Singham is listed by the committee as representing Competere Ltd, the company he owns. “Competere is not a lobbyist but a trade consultancy,” he told SourceMaterial.
Singham said that his trip to Washington was a “pro-bono mission” paid for out of his own pocket. But David Trimble said he understood the trip to have been paid for by “some conservatives”, though he was unsure of the exact source of the money.
Dubbed the “Brexiteers’ brain”, Singham is a fellow at the Institute for Economic Affairs, a free-market think tank that takes money from undisclosed corporate clients. The charities regulator criticised Singham’s previous work at the Legatum Institute for pro-Brexit bias.
In November, Singham and Trimble travelled to Washington for some jet-set diplomacy, aimed to smooth the path to a UK-US trade agreement by selling Boris Johnson’s Brexit arrangements to wary US congressmen.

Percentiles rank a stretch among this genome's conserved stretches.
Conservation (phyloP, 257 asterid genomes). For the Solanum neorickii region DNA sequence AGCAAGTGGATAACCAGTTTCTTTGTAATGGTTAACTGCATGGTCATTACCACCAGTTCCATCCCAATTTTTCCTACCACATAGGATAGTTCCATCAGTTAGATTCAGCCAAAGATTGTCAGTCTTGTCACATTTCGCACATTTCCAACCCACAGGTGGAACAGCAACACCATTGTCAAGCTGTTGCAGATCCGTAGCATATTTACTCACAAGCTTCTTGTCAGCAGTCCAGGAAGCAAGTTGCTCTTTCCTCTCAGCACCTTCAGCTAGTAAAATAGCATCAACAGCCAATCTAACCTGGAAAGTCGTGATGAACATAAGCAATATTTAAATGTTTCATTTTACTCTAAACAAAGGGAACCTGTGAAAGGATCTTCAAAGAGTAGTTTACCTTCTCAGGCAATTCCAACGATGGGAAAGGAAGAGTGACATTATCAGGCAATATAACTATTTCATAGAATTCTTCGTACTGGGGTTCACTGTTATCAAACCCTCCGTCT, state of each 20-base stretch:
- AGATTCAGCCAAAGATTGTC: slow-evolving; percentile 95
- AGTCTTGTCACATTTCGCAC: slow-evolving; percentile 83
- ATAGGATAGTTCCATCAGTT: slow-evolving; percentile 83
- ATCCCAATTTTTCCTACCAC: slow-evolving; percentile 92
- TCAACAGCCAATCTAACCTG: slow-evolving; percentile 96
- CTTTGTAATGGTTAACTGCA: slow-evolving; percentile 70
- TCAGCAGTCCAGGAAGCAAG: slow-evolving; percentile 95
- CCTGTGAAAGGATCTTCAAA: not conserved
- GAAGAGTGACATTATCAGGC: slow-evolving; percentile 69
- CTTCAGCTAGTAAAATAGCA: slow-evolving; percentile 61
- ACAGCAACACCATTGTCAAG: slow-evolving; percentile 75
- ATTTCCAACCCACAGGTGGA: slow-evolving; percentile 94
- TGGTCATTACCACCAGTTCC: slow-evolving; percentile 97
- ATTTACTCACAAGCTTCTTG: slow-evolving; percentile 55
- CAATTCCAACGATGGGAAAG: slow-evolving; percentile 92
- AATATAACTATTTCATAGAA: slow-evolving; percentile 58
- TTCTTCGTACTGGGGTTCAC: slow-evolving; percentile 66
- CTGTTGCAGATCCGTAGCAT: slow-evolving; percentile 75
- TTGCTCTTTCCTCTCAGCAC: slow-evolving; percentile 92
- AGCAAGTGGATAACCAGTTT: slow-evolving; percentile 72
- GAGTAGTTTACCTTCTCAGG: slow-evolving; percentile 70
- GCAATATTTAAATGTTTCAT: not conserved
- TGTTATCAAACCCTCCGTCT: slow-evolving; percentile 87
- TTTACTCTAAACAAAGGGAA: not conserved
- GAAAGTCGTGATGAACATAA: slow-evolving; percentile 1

A key part of the DC charm offensive was making the case for the Northern Ireland protocol agreed between Johnson and the European Union – which the prime minister himself is now rowing back on.
Singham has been one of the main advocates of the so-called ‘alternative arrangements’ for the Irish border, a scheme backed by a number of Tory MPs and funded by a private company called Prosperity UK, owned by Brexit donor Paul Marshall.
In a single day in Washington, Singham and Trimble held almost a dozen meetings, mainly with Irish-American politicians on Capitol Hill. Smoothing the way was Transnational Strategy Group, a Washington DC-based lobbying firm that Singham’s personal company paid $20,000 specifically to lobby for a ‘US-UK Free Trade Agreement’, according to documents filed in the US.